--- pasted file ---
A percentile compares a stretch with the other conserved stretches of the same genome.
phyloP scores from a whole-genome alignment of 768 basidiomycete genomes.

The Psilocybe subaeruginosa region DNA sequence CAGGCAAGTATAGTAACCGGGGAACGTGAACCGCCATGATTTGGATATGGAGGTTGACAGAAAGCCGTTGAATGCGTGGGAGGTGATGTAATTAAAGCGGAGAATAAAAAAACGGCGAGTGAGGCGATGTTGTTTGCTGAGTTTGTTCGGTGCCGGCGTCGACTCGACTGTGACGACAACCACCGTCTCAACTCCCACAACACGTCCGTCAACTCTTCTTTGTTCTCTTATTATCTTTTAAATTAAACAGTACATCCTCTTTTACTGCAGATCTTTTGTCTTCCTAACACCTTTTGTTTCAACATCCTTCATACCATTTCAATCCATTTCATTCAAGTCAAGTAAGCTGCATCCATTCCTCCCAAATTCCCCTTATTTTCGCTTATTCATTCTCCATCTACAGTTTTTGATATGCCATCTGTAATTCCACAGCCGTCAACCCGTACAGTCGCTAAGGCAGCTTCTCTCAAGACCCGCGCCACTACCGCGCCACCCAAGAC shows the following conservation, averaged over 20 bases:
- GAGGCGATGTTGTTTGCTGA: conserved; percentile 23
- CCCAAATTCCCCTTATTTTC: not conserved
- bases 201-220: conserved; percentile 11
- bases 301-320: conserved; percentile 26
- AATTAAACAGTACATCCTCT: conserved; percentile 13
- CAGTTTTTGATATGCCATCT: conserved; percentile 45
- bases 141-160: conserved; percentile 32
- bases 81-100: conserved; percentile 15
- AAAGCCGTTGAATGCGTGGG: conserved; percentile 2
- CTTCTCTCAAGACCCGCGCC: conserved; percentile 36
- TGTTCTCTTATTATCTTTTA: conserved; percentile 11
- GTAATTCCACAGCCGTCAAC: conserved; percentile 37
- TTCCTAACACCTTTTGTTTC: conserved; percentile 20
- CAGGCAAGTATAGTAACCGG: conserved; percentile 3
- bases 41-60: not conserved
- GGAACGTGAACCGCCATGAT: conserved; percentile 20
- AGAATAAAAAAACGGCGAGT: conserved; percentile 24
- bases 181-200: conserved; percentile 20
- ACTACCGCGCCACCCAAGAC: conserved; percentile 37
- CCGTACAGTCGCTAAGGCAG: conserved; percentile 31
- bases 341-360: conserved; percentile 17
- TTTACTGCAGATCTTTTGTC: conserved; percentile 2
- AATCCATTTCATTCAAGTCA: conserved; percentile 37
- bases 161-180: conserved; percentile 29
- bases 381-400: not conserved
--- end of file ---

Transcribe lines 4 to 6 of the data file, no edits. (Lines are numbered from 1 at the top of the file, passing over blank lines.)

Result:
- GAGGCGATGTTGTTTGCTGA: conserved; percentile 23
- CCCAAATTCCCCTTATTTTC: not conserved
- bases 201-220: conserved; percentile 11